Why You Should be Working Harder During COVID-19

Whether you’re an employer or an employee, now is your time to show what you’re made of.

The Coronavirus pandemic has been hard on all of us, to say the least.  As a culture that relies heavily on social interaction, in-person meetings, and the freedom to be able to do what we want when we want, the required adjustments of our everyday lives has been…tough. And to be frank, pretty crappy.

Throughout the tough times, we get to see the people that we truly are.  These tough times help to distinguish new leaders, bring forth innovative ideas, and separates those who say, “We can’t” from those who say, “We can” and then try their damnedest to make something positive out of the negative.  In times of adversity, heroes come to shine and businesses with the right teams will come out of this stronger and better than ever.  The question is, do you have the right team?  And do you have what it takes as an individual to come out of this pandemic better than you were before?

Work Hard and Prosper

I have not always been a workaholic, but I have always worked hard.  When I was employed in the restaurant industry, it was not uncommon to have a 12-hour shift without a break, or be forced to pick up shifts so you wouldn’t leave your teammates struggling if they were short staffed.  It wasn’t uncommon to volunteer your talent and your time so that the business would thrive.  On Thursday nights, we would have an acoustic musician come into the bar and play for a few hours.  I loved to sing, so he and I would meet up once a week and practice new songs, so I could pop out from behind the bar during my shift and sing with him.  It was fun for both of us, but it was taking the extra time to make sure that we were well-prepared that made the night successful every single week.  When one of our restaurant managers got in a horrible car accident, my fellow employees and I volunteered our time to help cover his managerial duties.  We were like a big, dysfunctional family.  Of course we were there to make money, and we didn’t always agree, but money was not the only thing that drove us.  We truly cared about the business, we cared about the family who owned the business, we cared about our customers, and we wanted to be a part of the continued success of this company.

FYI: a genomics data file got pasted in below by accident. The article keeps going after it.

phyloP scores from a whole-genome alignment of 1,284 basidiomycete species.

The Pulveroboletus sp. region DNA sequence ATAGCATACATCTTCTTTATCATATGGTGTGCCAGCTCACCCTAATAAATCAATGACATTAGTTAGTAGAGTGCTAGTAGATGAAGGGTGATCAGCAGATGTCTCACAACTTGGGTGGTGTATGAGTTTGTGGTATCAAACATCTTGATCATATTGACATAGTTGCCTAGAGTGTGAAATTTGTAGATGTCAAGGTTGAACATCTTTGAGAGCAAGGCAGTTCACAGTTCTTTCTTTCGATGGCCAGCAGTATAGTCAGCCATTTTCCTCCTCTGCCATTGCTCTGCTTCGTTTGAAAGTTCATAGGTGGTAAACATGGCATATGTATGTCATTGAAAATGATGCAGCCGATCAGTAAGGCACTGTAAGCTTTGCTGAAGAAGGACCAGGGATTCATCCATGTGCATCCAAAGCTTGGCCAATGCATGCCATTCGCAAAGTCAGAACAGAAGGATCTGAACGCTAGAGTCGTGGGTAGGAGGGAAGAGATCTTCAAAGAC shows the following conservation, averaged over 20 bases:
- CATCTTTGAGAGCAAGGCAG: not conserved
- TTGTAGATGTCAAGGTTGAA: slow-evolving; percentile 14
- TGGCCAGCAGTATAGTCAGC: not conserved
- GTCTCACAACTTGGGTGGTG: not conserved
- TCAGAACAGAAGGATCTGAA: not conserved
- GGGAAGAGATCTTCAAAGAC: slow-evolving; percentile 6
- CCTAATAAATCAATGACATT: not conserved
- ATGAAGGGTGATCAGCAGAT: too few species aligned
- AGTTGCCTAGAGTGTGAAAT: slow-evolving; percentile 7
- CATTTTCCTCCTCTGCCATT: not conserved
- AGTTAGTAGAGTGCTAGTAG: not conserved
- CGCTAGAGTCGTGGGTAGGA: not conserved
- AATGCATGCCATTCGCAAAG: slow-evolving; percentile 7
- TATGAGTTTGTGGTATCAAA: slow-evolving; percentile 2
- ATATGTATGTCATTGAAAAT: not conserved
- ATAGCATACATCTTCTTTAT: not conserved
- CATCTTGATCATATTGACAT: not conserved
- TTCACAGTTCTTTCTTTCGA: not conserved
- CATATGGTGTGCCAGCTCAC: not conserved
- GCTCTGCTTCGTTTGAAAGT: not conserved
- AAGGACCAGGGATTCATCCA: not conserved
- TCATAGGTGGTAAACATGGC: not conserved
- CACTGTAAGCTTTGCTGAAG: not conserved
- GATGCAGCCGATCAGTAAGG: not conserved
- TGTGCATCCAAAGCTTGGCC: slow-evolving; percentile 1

When I worked in health insurance, I was on salary, and making more money than I ever had before.  My job was to retain existing clients and be the face of my book of business.  It meant being available after hours for dinners or events, traveling to different towns for meetings, and continually bettering my skills to stay ahead of our competition.  Although we were expected to work from 8 to 5 Monday through Friday, there was really no clocking in or out.  There was no overtime tracking, or packing up right when the clock hit five.  It was either: you get the job done and keep the clients happy, or you don’t get the job done and clients will leave or employees won’t receive their needed health coverage.  My team was incredible.  We busted our asses every day to make sure our clients were taken care of.  Those of us who saw the bigger picture got promotions, raises, and had more opportunities offered to us.  Those who did the bare minimum, who took advantage of the lack of micromanaging, were the ones who had no issue with time theft and no care as to where the company was going.  They were the ones who would take three-hour lunches when the boss was out of the office, who would sneak in late or leave early if there was an opportunity.  They complained constantly, were resistant to change, and didn’t care about much besides collecting their paycheck.  Those were the people who stayed miserable in their exact same positions for years, blaming the company for their lack of opportunity when they had every opportunity to help themselves and the company to grow.  I worked 80 hours a week at that company and in a year, progressed from an Administrative Assistant who had never worked in the industry, to an Account Executive with 100 businesses on my book.  Every day wasn’t amazing, and in any office there’s bound to be a little bit of drama.  But I removed myself from the negative people in my office, I was candid with my bosses about my expectations and plans for growth, and I made the extra effort to make sure I was the best I could be, so when I asked for a raise, they couldn’t say no.  I knew that all my hard work would pay off.